How Close Can You Plant a Sand Cherry to Additional Plants?

While there are several factors to consider when making decisions concerning plant spacing, regard the minimal distances for plant health and cultivation. Sand cherries are vigorous, distinguishing shrubs that aren’t hard to develop, but they do require sun to retain their best characteristics. Avoid crowding and shading from company plants.

Plant Spacing

Space plants at a space that allows room because of their height and spread at maturity. For instance, if a tree reaches 5 feet in height and spread, then plant it a minimum of 5 feet from an adjacent tree that also grows to 5 feet, or further if the nearest tree is broader. If planted close to a tree, the tree canopy should have a clear distance of 5 feet from the bottom. Just shade-tolerant plants can be planted under a tree canopy.

Sand Cherry Shrubs

Western sand cherry (Prunus bessayi) is a winter-hardy tree for USDA planting zones 3 to 6, as wide as it is tall, with an open, spreading habit. A favorite ornamental hybrid is the “Purpleleaf” sand cherry (Prunus x cistena), which includes reddish-purple foliage. It is among the first shrubs to bloom in the spring, with the blossoms appearing before the leaves. It is possible to plant mud cherries as a hedge, massed for border planting or where the purple foliage will comparison to surrounding plants. Sand cherries require full sun and moist, well-drained dirt conditions.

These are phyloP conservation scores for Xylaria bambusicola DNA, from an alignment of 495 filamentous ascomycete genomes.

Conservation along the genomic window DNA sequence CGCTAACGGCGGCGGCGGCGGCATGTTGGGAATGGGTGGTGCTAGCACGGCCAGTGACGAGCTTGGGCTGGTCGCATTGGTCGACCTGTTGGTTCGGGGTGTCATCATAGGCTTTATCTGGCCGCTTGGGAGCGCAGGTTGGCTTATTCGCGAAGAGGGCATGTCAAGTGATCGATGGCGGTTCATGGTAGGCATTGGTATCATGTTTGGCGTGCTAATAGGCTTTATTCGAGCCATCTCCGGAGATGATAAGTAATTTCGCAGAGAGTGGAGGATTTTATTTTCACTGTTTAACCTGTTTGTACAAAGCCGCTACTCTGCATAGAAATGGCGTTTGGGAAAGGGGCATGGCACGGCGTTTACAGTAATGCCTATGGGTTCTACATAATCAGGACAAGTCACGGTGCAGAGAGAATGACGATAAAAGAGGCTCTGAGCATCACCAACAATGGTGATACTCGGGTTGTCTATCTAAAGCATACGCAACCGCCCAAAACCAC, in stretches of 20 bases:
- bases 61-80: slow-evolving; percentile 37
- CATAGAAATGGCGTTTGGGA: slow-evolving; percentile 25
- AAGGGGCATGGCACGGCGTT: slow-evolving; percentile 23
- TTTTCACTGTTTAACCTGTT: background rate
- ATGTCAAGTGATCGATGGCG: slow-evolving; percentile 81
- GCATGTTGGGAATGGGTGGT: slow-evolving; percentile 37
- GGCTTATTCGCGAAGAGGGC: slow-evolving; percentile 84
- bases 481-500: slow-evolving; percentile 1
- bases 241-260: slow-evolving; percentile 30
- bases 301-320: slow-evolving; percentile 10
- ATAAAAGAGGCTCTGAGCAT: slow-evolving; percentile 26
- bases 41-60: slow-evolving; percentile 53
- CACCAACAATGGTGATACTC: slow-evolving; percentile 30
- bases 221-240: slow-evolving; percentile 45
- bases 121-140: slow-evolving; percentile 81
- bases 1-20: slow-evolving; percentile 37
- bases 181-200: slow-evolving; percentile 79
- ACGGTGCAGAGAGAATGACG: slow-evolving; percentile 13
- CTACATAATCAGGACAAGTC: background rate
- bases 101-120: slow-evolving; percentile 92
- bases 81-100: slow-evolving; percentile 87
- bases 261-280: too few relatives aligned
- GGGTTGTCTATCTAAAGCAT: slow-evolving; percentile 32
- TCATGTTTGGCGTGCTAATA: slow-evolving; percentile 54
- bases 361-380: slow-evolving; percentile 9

Sand Cherry Spacing from Shrubs

Sand cherries are usually 5 to 6 ft in width and height, although there is some variation, depending on the cultivar. When planted as hedging, or in circles, space them in 5 or 6 feet on center from each other. If planted near another species, then add half the spread of this second species to half the spread of this sand cherry. That means you should plant a 6-foot mud cherry situated alongside your honeysuckle (Lonicera species, zones 3 to 7) with a spread of 8 ft, a minimum of 6 1/2 feet from the honeysuckle.

Sand Cherry Spacing from Trees and Perennials

Because they don’t tolerate shade, plant sand cherries away from the canopy of a tree. When you plant the 6-foot mud cherry close to a tree with a canopy of 20 feet, then it is spaced at a distance of 13 feet. The exact same process applies to perennials — planted next to a perennial with an 18-inch spread, space the sand cherry 45 inches from the perennial. Monitor all crops as they develop, and adjust as necessary to accommodate individual plant growth.

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